Different Strokes

To even the most casual of observers, it’s clear as day that the Vita and 3DS are worlds apart. It doesn’t take much to understand we’re dealing with two vastly different machines, one more powerful than the other, and side by side comparisons would reveal as much to just about anybody. But instead of looking at their RAM and godray output, what interests me most are what these decisions mean for each handheld.


In most cases, if one is making a 3DS game, they’re making a 3DS game. While ports of the up and down variety have made appearances, most attempts at producing worthwhile 3DS software begin as system exclusives. The nature of the 3DS hardware dictates it. Existing somewhere around the GameCube-era in terms of power, it’s difficult to produce a game that fully takes advantage of what’s on tap and then bring it over to other machines. Now, is that a strength or a weakness? I’d argue it’s both, and continue to argue (if you’d be bothered to stand around and let me rattle on) that it’s a good thing. While balancing their efforts between the 3DS and Wii U has likely lead Nintendo to the predicament they’re in today, it doesn’t take away from the fact that we’re playing some excellent software. I can’t imagine there’s any debate regarding the sanctity of games that take the capabilities of the hardware in mind. That kind of development just doesn’t happen on hardware that can have its games spread across multiple formats.

What makes such unique hardware work so well is a library of titles you can’t find anywhere else. There’s a certain excitement surrounding platform exclusive titles, and while there are downsides (companies rarely wantto limit their audience), the capabilities of the 3DS allow for titles that work as portable experiences. Developing for a handheld isn’t just about “shrinking down” the console experience. Developers who know the audience they’re crafting the game for can create far better works than those who have to address the needs of players across multiple systems.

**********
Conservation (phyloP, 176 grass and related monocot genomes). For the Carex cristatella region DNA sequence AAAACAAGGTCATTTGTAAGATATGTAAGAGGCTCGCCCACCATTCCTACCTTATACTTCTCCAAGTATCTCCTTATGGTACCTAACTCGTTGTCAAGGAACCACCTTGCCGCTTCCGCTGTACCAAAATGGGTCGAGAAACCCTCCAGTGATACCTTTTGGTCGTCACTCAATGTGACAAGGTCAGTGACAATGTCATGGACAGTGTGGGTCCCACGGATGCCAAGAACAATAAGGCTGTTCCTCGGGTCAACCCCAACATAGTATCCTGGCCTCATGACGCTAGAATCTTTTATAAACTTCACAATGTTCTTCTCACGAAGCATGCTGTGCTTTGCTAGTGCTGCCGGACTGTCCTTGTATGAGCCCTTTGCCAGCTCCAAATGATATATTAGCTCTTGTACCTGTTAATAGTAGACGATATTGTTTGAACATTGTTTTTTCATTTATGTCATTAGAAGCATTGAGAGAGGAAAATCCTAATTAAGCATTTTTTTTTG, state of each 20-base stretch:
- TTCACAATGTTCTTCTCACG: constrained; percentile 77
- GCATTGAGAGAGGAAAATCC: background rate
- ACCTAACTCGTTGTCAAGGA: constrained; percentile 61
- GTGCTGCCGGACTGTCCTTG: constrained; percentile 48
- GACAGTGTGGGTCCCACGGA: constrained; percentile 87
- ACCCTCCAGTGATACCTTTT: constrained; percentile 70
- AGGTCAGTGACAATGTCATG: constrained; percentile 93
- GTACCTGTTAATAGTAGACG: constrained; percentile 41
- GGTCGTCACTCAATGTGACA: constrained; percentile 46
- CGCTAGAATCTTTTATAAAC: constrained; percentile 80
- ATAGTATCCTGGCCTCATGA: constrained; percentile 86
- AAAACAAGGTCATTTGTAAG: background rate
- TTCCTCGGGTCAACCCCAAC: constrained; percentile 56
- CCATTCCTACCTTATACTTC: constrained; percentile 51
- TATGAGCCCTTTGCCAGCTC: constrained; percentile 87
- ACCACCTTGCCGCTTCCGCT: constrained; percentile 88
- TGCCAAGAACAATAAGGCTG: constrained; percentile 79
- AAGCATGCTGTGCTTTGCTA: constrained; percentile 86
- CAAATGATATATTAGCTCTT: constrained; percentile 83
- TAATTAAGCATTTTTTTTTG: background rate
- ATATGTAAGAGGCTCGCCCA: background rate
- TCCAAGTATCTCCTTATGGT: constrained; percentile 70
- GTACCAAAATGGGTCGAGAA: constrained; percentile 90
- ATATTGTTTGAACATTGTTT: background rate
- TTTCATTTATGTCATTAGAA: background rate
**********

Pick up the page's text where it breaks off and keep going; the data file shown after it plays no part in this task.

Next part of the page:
The Vita is a beast. Despite its struggles, it is an incredible machine capable of bringing the home console experience along for your daily commute. While the 3DS is instantly locked out of portable versions of one’s favourite console games, the Vita remains a viable option. The rub is that the publisher needs to make that decision, and the way things are looking, this is becoming less likely as we move forward.

While I’m not displeased in the slightest by a lack of console ports, Sony’s decision to craft a handheld so similar to its home console has created an odd aura that surrounds the Vita. People seem to want those home experiences on the go, and if it can’t match it, they’re upset. Mortal Kombat on the Vita drew lot of heat for visuals that weren’t on par with its PS3 counterpart. Suddenly the perk of gaming on the go wasn’t enough for some.

While I don’t carry those feelings, one can’t ignore the fact that these expectations play a role in what games are produced for the Vita. A market that previously expected titles that were a generation or two behind in terms of technology are now demanding games that can stand toe to toe with the home market. It’s quite the risk, and we’re witnessing publishers trying to figure out just what to do with the Vita. The Japanese titles I know and love are still coming, but with that country still reluctant to buy Vistas en masse, it’s difficult to read just where the thing is heading.

What makes the situation particularly sad is that the ground-up Vita games are so spectacular. Gravity Rush and Soul Sacrifice are wonderful games that take advantage of the portability, but still bathe you in the visual delights you’d find on the PS3. While Japanese support is expected, it’s been surprising how the Western indie community has embraced the Vita. Here its architecture works in its favour, allowing developers to sell the product once but still support two devices.

Despite their different approaches, I find both the Vita and 3DS’s design decisions to make sense in today’s market. Smart phones present a challenge on how to develop a handheld for consumers, and I’m more than happy with Sony and Nintendo’s distinct spins. Most importantly, it’s fun enjoying the best of what they have to offer.


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